The bullied bus monitor: Are we doing too much?

Jun 22, 2012

Karen Klein, the bus monitor from Greece, N.Y. caught on video being bullied by a group of middle school kids, will now be compensated more than $400,000 for the emotional abuse she endured.

Do you think Karen Klein should be receiving thousands of dollars for her troubles? What does the bullying of Karen Klein --and the viral response --say to you about human nature? And what should happen to the kids who bullied her?

Brad Hirschfield will live chatted with readers Friday at 1 p.m. ET about these questions and more.

- Bullied bus monitor Karen Klein: A feeding frenzy of cruelty
- Karen Klein Indiegog vacation fund rakes in $500K
Is it time for a new era of decency?
- Karen Klein: Why are people giving money to bullied bus monitor?

Millions of views, more than half a million dollars donated, death threats.  The story of Karen Klein and the "bus bullies" who verbally abused her has captured the attention of a nation.  Why?


How do we make sense of the grotesque things these otherwise normal kids said to a totally innocent woman?  How should they be punished?  Is punishment even the issue?  Does it really make sense to offer Ms. Klein half a million dollars? 


What's going on here?  Let's get started.

Do you think, perhaps, those who donate are not attempting to put a price tag on the abuse, but making a statement of apology on behalf of society? And, if the goal is to rehabilitate these kids into compassionate human beings, what do you think of the punishment we as society are dishing out to them (as in death threats, online comments, etc.)?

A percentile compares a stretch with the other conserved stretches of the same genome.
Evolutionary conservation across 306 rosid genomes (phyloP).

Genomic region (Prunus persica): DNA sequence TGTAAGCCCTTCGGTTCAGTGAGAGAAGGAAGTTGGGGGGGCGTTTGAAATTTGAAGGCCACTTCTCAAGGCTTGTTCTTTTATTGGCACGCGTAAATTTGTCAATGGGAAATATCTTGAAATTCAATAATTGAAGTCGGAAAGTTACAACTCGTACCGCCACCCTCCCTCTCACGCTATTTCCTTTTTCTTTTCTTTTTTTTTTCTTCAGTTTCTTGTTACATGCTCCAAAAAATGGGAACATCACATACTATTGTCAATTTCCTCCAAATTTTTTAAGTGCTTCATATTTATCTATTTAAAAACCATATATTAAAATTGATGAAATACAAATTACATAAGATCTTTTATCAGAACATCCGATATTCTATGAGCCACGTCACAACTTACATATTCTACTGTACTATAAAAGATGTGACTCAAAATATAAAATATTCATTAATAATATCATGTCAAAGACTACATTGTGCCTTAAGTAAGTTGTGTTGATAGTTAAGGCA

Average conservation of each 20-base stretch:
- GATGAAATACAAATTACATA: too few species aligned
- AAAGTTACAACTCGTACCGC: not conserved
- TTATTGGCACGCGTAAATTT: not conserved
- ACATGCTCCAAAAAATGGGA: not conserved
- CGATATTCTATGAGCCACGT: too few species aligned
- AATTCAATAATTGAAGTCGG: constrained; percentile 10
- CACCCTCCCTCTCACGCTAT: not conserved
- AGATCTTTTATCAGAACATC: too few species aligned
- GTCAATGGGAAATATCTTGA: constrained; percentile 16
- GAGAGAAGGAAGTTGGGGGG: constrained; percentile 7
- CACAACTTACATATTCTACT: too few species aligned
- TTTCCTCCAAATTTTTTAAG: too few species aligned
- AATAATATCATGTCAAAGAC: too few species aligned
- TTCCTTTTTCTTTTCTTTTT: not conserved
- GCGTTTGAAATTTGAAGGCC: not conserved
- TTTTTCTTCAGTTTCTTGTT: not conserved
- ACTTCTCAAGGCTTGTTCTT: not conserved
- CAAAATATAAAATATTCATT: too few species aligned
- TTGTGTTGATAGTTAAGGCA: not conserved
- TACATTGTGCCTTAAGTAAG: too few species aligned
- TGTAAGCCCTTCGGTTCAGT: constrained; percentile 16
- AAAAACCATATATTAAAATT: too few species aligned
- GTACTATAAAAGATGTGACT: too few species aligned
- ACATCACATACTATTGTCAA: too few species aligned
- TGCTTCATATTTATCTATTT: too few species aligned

If that is the donors motivation, then they are badly misguided.  "Society" does not need to apologize, the kids do, and two of them have issued statements to that effect.  It's not nearly enough, but it is a start.


What I think you may be onto however, is quite important.  People want to restore their confidence in human decency, a confidence badly shaken by the awful video of the kids abusing Klein.  One way of restoring that confidence is through the performance of acts which give evidence that in the face of cruelty, we can argue decency back into credibility with acts of compassion and generosity.  It's actually a quite beautiful impulse.


The people who have threatened these kids lives are simply doing to the kids what the kids did to Klein, and they need to know that.  If they hate what those kids did, then they should take a look in the mirror and work on the person they see when they do so.


Finally, I would caution you about your claims regarding what "we as a society are dishing out".  "We" are not doing anything, at least in that regard -- specific people are.  Interestingly though, like the bullies themselves, and those who are donating to the website set up for Klein, you too seem drawn to the idea of group behavior.

What the boys did was horrible. But where were the authority figures on the bus? Wasn't she supposed to be an authority there? Why was a hearing-impaired woman assigned to monitor a busload of students? Why did not she have a whistle and/or stand up and tell the bus driver what was going on? Why did not the driver just stop the bus and call for more authority figures?

You mean like an angry parent turning around on a family car trip and threatening to pull over?  And then what?  Arrest the kids?  Leave them by the side of the road?  I don't think so.


But you are correct that Klein was in a position of authority and failed in that regard.  Let alone, why kids that age need a monitor on the bus to begin with?  Was it because of how they had been treating each other?  If so, then Karen Klein was not the right person for the job.  She couldn't respond on her own behalf, so what could she have done for others?


Of course, none of the matters when dealing with what the kids did to her.  She was a totally innocent victim.  The other issues are for another time.